Contrasting physical and chemical conditions of two springs fed by active rock glaciers
Stefano Brighenti, Michael Engel, Monica Tolotti, Maria Bruno, Geraldene Wharton, Francesco Comiti, Werner Tirler, Walter Bertoldi
Rock glaciers are increasingly influencing the hydrology and water chemistry of Alpine catchments, with important implications for drinking water quality and ecosystem health under a changing climate. During summers of 2017 - 2019, we monitored the physical and chemical conditions of springs emerging from two active rock glaciers (ZRG and SRG) with distinct geomorphological settings in the Eastern Italian Alps (Solda/Sulden catchment). Both springs had constantly cold waters (1.4 ± 0.1 °C), and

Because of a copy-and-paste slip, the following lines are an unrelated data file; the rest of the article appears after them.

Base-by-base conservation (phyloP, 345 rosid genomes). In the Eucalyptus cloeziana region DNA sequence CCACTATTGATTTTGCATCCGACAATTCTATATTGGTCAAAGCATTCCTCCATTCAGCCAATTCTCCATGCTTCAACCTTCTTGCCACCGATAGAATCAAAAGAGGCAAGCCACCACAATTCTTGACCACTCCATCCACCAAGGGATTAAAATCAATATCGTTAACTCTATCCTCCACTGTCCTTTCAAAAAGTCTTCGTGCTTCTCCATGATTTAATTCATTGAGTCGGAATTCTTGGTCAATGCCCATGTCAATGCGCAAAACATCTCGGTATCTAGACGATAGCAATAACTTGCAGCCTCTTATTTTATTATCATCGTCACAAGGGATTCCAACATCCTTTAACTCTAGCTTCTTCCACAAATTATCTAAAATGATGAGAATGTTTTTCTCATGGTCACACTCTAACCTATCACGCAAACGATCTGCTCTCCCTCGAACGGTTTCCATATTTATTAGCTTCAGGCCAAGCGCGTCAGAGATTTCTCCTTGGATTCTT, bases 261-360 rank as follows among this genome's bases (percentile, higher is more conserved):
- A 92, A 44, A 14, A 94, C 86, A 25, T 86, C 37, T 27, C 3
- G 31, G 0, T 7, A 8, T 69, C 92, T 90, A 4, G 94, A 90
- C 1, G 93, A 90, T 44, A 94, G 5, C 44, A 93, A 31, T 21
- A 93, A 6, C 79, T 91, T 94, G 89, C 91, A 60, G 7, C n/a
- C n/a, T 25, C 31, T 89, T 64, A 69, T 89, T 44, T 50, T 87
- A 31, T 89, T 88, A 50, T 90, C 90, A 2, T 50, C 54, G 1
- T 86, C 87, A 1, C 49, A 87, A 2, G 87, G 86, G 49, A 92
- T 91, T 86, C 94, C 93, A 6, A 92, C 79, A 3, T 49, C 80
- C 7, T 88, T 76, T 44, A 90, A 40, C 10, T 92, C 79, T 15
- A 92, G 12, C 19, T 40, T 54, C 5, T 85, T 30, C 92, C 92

... their ionic composition was dominated by SO42-, HCO3-, Ca2+ and Mg2+. Concentrations of major ions and trace elements, and values of water isotopes (δ18O, δ2H), increased towards autumn with an asymptotic trend at SRG, and a positive unimodal pattern at ZRG, where concentrations peaked 60 - 80 days after the end of the snowmelt. Wavelet analysis on electrical conductivity (EC) and water temperature records revealed daily cycles only at SRG, and significant weekly/biweekly fluctuations at both springs attributable to oscillations of meteorological conditions. Several rainfall events triggered a transient (0.5 - 2 hrs) EC drop and water temperature rise (dilution and warming) at SRG, whereas only intense rainfall events occasionally increased EC at ZRG (solute enrichment and thermal buffering), with a long-lasting effect (6 - 48 hrs). Our results, supported by a limited but emerging literature, suggest that: i) the distinctive composition of the bedrock drives different concentrations of major ions and trace elements in rock glacier springs; ii) pond-like and stream-like springs have distinct fluctuations of water parameters at different timescales; iii) peaks of EC/solute concentrations indicate a seasonal window of major permafrost thaw for rock glaciers feeding pond-like springs. These results provide a first quantitative description of the hydrological seasonality in rock glacier outflows, and their hydrochemical response to precipitation events, bringing relevant information for water management in the European Alps under climate change.